A Momentary Flow

Updating Worldviews one World at a time


The ‘chemputer’ that could print out any drug
When Lee Cronin learned about the concept of 3D printers, he had a brilliant idea: why not turn such a device into a universal chemistry set that could make its own drugs?

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Professor Lee Cronin is a likably impatient presence, a one-man catalyst. “I just want to get stuff done fast,” he says. And: “I am a control freak in rehab.” Cronin, 39, is the leader of a world-class team of 45 researchers at Glasgow University, primarily making complex molecules. But that is not the extent of his ambition. A couple of years ago, at a TED conference, he described one goal as the creation of “inorganic life”, and went on to detail his efforts to generate “evolutionary algorithms” in inert matter. He still hopes to “create life” in the next year or two. At the same time, one branch of that thinking has itself evolved into a new project: the notion of creating downloadable chemistry, with the ultimate aim of allowing people to “print” their own pharmaceuticals at home. Cronin’s latest TED talk asked the question: “Could we make a really cool universal chemistry set? Can we ‘app’ chemistry?” “Basically,” he tells me, in his office at the university, with half a grin, “what Apple did for music, I’d like to do for the discovery and distribution of prescription drugs.” (via The ‘chemputer’ that could print out any drug | Science | The Observer)

The ‘chemputer’ that could print out any drug

When Lee Cronin learned about the concept of 3D printers, he had a brilliant idea: why not turn such a device into a universal chemistry set that could make its own drugs?

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Professor Lee Cronin is a likably impatient presence, a one-man catalyst. “I just want to get stuff done fast,” he says. And: “I am a control freak in rehab.” Cronin, 39, is the leader of a world-class team of 45 researchers at Glasgow University, primarily making complex molecules. But that is not the extent of his ambition. A couple of years ago, at a TED conference, he described one goal as the creation of “inorganic life”, and went on to detail his efforts to generate “evolutionary algorithms” in inert matter. He still hopes to “create life” in the next year or two. At the same time, one branch of that thinking has itself evolved into a new project: the notion of creating downloadable chemistry, with the ultimate aim of allowing people to “print” their own pharmaceuticals at home. Cronin’s latest TED talk asked the question: “Could we make a really cool universal chemistry set? Can we ‘app’ chemistry?” “Basically,” he tells me, in his office at the university, with half a grin, “what Apple did for music, I’d like to do for the discovery and distribution of prescription drugs.” (via The ‘chemputer’ that could print out any drug | Science | The Observer)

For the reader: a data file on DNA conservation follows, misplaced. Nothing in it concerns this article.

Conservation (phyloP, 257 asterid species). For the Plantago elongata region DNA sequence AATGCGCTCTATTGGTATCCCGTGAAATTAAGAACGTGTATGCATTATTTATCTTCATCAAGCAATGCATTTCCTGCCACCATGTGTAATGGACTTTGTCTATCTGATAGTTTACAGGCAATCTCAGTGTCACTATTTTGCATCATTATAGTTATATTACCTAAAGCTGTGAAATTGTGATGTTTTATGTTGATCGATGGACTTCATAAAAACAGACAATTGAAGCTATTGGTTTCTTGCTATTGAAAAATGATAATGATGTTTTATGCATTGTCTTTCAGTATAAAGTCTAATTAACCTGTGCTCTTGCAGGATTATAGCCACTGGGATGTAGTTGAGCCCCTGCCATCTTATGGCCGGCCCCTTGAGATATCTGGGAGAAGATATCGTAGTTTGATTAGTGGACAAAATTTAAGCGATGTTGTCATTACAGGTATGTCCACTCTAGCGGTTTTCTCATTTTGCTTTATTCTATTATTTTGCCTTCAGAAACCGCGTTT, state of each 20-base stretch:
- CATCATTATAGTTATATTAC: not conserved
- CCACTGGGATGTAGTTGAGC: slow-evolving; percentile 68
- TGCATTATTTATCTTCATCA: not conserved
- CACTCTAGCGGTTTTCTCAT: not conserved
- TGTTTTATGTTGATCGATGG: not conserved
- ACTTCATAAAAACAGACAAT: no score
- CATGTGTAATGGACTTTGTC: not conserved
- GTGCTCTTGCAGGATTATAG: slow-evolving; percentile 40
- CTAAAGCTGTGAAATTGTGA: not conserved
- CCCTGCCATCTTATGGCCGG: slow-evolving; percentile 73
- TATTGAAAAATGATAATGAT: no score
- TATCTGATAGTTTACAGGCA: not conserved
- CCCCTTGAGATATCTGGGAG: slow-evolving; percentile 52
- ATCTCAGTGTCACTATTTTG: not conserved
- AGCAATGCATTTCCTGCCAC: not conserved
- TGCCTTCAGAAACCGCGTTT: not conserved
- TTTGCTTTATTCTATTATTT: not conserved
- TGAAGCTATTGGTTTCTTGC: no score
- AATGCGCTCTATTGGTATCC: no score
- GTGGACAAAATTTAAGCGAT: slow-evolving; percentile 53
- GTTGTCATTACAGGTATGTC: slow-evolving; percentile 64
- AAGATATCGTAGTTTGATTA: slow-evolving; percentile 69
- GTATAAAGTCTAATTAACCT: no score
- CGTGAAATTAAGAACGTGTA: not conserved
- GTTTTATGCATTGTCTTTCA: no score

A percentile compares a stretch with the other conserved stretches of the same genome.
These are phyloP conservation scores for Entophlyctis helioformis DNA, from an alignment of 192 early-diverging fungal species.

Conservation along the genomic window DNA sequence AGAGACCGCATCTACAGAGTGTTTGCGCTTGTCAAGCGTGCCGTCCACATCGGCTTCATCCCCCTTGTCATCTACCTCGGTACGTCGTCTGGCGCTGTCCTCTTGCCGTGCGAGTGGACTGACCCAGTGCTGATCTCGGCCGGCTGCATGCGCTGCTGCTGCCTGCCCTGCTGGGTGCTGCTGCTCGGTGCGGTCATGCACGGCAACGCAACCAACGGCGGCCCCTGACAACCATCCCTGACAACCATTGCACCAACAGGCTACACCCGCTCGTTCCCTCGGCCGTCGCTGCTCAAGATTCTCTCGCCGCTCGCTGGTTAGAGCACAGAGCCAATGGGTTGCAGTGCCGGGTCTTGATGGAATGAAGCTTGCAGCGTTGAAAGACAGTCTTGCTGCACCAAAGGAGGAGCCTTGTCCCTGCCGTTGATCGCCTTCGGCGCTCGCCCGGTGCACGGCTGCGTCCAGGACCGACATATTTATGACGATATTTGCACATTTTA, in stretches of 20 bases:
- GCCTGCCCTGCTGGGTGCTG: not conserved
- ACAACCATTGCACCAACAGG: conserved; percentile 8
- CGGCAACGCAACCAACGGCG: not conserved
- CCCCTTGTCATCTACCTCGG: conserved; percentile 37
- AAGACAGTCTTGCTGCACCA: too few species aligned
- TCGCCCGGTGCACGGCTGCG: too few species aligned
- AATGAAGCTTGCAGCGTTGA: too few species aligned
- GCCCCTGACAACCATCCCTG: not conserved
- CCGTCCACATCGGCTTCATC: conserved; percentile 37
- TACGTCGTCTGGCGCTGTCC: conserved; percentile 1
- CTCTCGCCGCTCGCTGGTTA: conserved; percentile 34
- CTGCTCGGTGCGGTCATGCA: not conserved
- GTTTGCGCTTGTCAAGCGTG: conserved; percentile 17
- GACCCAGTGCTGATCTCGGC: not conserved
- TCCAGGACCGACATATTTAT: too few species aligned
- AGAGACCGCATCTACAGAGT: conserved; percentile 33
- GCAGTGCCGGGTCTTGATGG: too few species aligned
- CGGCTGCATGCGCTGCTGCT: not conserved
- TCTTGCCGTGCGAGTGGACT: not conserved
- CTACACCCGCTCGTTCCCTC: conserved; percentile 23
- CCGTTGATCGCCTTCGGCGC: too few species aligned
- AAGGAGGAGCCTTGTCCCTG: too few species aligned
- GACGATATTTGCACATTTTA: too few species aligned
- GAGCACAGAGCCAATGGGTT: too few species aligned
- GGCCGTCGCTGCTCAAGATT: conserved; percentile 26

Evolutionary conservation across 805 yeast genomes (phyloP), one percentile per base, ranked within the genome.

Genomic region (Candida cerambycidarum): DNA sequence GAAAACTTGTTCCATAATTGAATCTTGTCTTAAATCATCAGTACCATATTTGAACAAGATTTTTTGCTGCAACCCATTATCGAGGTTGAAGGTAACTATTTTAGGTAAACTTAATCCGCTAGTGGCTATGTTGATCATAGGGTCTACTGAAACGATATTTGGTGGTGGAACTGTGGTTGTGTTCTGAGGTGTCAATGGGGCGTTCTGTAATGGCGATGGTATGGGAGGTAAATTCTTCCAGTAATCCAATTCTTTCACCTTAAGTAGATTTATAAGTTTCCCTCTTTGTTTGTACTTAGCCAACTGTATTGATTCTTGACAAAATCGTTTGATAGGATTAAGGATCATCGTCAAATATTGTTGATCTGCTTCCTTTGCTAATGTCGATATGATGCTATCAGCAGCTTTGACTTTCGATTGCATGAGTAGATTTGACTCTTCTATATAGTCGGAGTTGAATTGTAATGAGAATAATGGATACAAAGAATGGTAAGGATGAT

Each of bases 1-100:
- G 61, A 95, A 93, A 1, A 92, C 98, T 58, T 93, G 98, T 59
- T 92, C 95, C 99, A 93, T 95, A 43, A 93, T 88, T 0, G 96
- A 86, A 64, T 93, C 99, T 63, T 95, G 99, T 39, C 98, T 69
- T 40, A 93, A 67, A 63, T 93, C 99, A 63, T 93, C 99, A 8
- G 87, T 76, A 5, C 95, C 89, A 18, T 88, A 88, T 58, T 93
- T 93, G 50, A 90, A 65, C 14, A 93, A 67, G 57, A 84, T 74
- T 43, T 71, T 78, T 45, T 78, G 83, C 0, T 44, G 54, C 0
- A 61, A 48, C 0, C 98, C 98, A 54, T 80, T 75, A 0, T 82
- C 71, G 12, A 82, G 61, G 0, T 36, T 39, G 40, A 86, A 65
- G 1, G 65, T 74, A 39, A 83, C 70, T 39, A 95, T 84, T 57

Notes

  1. naoii reblogged this from realcleverscience
  2. reuel reblogged this from wildcat2030
  3. dagdammit reblogged this from vwcarmats and added:
    …Ohhhhh shit. I’m…seriously not sure whether western culture’s gonna be able to handle this.
  4. vwcarmats reblogged this from oldmanyellsatcloud
  5. teakat22 reblogged this from realcleverscience and added:
    How utterly brilliant!
  6. biobeetleholmcross reblogged this from futurescope
  7. burnum-down reblogged this from wildcat2030
  8. seamusofthefae reblogged this from realcleverscience and added:
    Wow, brilliant Idea! 3-D printing of phramaceuticals!
  9. snowpanties reblogged this from apathes
  10. starkslabmixologist reblogged this from wildcat2030
  11. drpamelalillianisley reblogged this from wildcat2030
  12. photon-milk reblogged this from emergentfutures
  13. strayblossoms reblogged this from emergentfutures
  14. wytchkraft-the-architekt-of-kaoz reblogged this from joshbyard
  15. cackster reblogged this from wildcat2030
  16. analgesicrhymes reblogged this from joshbyard
  17. joshbyard reblogged this from emergentfutures and added:
    Glasgow Scientist Creates Prototype Drug Printer (via The ‘chemputer’ that could print out any drug | Science | The...
  18. boyoween reblogged this from realcleverscience
  19. thecraftychemist reblogged this from realcleverscience and added:
    Pretty sweet; it’s a fantastic article. Reminds me of the Atomic absorption prac we once did in 3rd year. The kit looked...
  20. erisgregory reblogged this from deerbabystyles
  21. deerbabystyles reblogged this from wealthylouis
  22. acquiringcolor reblogged this from wildcat2030 and added:
    I would imagine that this would be abused to no end.q
  23. monnikfeed reblogged this from notational
  24. thepublicscience reblogged this from realcleverscience and added:
    I know I’m a little behind on some of these, but taking another moment to imagine the possibilities this has in cutting...
  25. bzzimm reblogged this from emergentfutures
  26. thatgirlwhosmiles reblogged this from realcleverscience